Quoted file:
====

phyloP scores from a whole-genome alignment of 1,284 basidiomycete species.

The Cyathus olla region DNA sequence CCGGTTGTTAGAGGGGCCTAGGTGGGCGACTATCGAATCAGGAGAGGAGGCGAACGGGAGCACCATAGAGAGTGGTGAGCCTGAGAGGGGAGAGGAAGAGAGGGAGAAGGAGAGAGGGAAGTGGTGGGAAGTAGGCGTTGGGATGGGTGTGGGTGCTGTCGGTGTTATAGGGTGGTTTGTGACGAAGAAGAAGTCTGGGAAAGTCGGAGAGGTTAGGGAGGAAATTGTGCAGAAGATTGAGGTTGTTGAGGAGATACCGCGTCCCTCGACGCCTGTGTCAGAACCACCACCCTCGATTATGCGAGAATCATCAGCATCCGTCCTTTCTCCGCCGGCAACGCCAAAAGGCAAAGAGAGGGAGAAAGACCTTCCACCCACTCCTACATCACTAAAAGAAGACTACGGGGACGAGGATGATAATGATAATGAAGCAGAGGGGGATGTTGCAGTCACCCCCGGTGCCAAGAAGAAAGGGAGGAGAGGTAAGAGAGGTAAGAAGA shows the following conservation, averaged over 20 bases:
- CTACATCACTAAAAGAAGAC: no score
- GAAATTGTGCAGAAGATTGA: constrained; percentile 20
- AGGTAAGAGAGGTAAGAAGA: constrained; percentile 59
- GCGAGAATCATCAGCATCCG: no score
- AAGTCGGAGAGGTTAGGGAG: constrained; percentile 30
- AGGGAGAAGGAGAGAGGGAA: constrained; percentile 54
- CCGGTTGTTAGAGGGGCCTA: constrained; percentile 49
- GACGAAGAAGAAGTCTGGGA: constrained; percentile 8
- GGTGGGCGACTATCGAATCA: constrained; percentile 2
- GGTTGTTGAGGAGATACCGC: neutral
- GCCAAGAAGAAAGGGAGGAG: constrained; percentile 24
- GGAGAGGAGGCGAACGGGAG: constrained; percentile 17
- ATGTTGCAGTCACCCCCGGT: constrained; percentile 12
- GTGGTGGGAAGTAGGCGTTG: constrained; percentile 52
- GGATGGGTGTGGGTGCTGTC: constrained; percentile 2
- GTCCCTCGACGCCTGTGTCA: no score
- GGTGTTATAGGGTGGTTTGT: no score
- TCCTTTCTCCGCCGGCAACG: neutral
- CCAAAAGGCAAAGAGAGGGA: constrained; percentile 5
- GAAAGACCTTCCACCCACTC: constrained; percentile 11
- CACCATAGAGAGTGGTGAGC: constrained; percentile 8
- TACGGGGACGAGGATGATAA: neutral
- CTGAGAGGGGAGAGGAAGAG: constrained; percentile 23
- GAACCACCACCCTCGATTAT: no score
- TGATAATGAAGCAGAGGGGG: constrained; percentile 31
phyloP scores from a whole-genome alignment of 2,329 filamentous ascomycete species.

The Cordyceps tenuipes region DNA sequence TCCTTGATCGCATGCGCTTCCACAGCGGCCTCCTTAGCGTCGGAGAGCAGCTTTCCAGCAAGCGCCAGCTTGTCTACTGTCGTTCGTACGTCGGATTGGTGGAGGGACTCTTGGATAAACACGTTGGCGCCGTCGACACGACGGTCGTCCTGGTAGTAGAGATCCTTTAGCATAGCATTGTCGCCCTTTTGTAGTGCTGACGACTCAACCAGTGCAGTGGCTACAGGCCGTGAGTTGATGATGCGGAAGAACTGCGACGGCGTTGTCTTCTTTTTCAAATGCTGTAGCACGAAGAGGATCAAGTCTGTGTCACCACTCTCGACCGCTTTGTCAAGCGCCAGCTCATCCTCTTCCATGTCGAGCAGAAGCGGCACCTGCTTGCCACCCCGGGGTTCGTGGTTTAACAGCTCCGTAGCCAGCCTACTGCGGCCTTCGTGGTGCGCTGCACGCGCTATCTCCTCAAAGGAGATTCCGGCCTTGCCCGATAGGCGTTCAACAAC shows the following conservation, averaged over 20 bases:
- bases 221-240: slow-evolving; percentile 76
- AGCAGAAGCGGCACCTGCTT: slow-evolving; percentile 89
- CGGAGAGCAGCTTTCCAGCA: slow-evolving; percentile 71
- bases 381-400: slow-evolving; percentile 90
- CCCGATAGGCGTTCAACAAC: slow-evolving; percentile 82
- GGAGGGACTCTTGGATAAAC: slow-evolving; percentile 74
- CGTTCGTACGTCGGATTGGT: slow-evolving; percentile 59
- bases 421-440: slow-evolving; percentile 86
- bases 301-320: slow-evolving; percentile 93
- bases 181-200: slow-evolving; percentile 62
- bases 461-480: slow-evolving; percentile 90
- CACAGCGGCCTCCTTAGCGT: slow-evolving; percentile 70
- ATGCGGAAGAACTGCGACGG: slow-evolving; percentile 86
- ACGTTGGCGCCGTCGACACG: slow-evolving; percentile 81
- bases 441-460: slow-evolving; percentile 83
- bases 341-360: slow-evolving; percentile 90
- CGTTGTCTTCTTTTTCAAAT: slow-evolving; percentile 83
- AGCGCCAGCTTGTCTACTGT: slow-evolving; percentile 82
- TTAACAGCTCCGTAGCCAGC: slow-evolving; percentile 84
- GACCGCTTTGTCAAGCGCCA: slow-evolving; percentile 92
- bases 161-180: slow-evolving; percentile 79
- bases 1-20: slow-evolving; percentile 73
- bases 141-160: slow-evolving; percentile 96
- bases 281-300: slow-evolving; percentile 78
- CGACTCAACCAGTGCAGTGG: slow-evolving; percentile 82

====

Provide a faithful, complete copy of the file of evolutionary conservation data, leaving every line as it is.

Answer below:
phyloP scores from a whole-genome alignment of 1,284 basidiomycete species.

The Cyathus olla region DNA sequence CCGGTTGTTAGAGGGGCCTAGGTGGGCGACTATCGAATCAGGAGAGGAGGCGAACGGGAGCACCATAGAGAGTGGTGAGCCTGAGAGGGGAGAGGAAGAGAGGGAGAAGGAGAGAGGGAAGTGGTGGGAAGTAGGCGTTGGGATGGGTGTGGGTGCTGTCGGTGTTATAGGGTGGTTTGTGACGAAGAAGAAGTCTGGGAAAGTCGGAGAGGTTAGGGAGGAAATTGTGCAGAAGATTGAGGTTGTTGAGGAGATACCGCGTCCCTCGACGCCTGTGTCAGAACCACCACCCTCGATTATGCGAGAATCATCAGCATCCGTCCTTTCTCCGCCGGCAACGCCAAAAGGCAAAGAGAGGGAGAAAGACCTTCCACCCACTCCTACATCACTAAAAGAAGACTACGGGGACGAGGATGATAATGATAATGAAGCAGAGGGGGATGTTGCAGTCACCCCCGGTGCCAAGAAGAAAGGGAGGAGAGGTAAGAGAGGTAAGAAGA shows the following conservation, averaged over 20 bases:
- CTACATCACTAAAAGAAGAC: no score
- GAAATTGTGCAGAAGATTGA: constrained; percentile 20
- AGGTAAGAGAGGTAAGAAGA: constrained; percentile 59
- GCGAGAATCATCAGCATCCG: no score
- AAGTCGGAGAGGTTAGGGAG: constrained; percentile 30
- AGGGAGAAGGAGAGAGGGAA: constrained; percentile 54
- CCGGTTGTTAGAGGGGCCTA: constrained; percentile 49
- GACGAAGAAGAAGTCTGGGA: constrained; percentile 8
- GGTGGGCGACTATCGAATCA: constrained; percentile 2
- GGTTGTTGAGGAGATACCGC: neutral
- GCCAAGAAGAAAGGGAGGAG: constrained; percentile 24
- GGAGAGGAGGCGAACGGGAG: constrained; percentile 17
- ATGTTGCAGTCACCCCCGGT: constrained; percentile 12
- GTGGTGGGAAGTAGGCGTTG: constrained; percentile 52
- GGATGGGTGTGGGTGCTGTC: constrained; percentile 2
- GTCCCTCGACGCCTGTGTCA: no score
- GGTGTTATAGGGTGGTTTGT: no score
- TCCTTTCTCCGCCGGCAACG: neutral
- CCAAAAGGCAAAGAGAGGGA: constrained; percentile 5
- GAAAGACCTTCCACCCACTC: constrained; percentile 11
- CACCATAGAGAGTGGTGAGC: constrained; percentile 8
- TACGGGGACGAGGATGATAA: neutral
- CTGAGAGGGGAGAGGAAGAG: constrained; percentile 23
- GAACCACCACCCTCGATTAT: no score
- TGATAATGAAGCAGAGGGGG: constrained; percentile 31
phyloP scores from a whole-genome alignment of 2,329 filamentous ascomycete species.

The Cordyceps tenuipes region DNA sequence TCCTTGATCGCATGCGCTTCCACAGCGGCCTCCTTAGCGTCGGAGAGCAGCTTTCCAGCAAGCGCCAGCTTGTCTACTGTCGTTCGTACGTCGGATTGGTGGAGGGACTCTTGGATAAACACGTTGGCGCCGTCGACACGACGGTCGTCCTGGTAGTAGAGATCCTTTAGCATAGCATTGTCGCCCTTTTGTAGTGCTGACGACTCAACCAGTGCAGTGGCTACAGGCCGTGAGTTGATGATGCGGAAGAACTGCGACGGCGTTGTCTTCTTTTTCAAATGCTGTAGCACGAAGAGGATCAAGTCTGTGTCACCACTCTCGACCGCTTTGTCAAGCGCCAGCTCATCCTCTTCCATGTCGAGCAGAAGCGGCACCTGCTTGCCACCCCGGGGTTCGTGGTTTAACAGCTCCGTAGCCAGCCTACTGCGGCCTTCGTGGTGCGCTGCACGCGCTATCTCCTCAAAGGAGATTCCGGCCTTGCCCGATAGGCGTTCAACAAC shows the following conservation, averaged over 20 bases:
- bases 221-240: slow-evolving; percentile 76
- AGCAGAAGCGGCACCTGCTT: slow-evolving; percentile 89
- CGGAGAGCAGCTTTCCAGCA: slow-evolving; percentile 71
- bases 381-400: slow-evolving; percentile 90
- CCCGATAGGCGTTCAACAAC: slow-evolving; percentile 82
- GGAGGGACTCTTGGATAAAC: slow-evolving; percentile 74
- CGTTCGTACGTCGGATTGGT: slow-evolving; percentile 59
- bases 421-440: slow-evolving; percentile 86
- bases 301-320: slow-evolving; percentile 93
- bases 181-200: slow-evolving; percentile 62
- bases 461-480: slow-evolving; percentile 90
- CACAGCGGCCTCCTTAGCGT: slow-evolving; percentile 70
- ATGCGGAAGAACTGCGACGG: slow-evolving; percentile 86
- ACGTTGGCGCCGTCGACACG: slow-evolving; percentile 81
- bases 441-460: slow-evolving; percentile 83
- bases 341-360: slow-evolving; percentile 90
- CGTTGTCTTCTTTTTCAAAT: slow-evolving; percentile 83
- AGCGCCAGCTTGTCTACTGT: slow-evolving; percentile 82
- TTAACAGCTCCGTAGCCAGC: slow-evolving; percentile 84
- GACCGCTTTGTCAAGCGCCA: slow-evolving; percentile 92
- bases 161-180: slow-evolving; percentile 79
- bases 1-20: slow-evolving; percentile 73
- bases 141-160: slow-evolving; percentile 96
- bases 281-300: slow-evolving; percentile 78
- CGACTCAACCAGTGCAGTGG: slow-evolving; percentile 82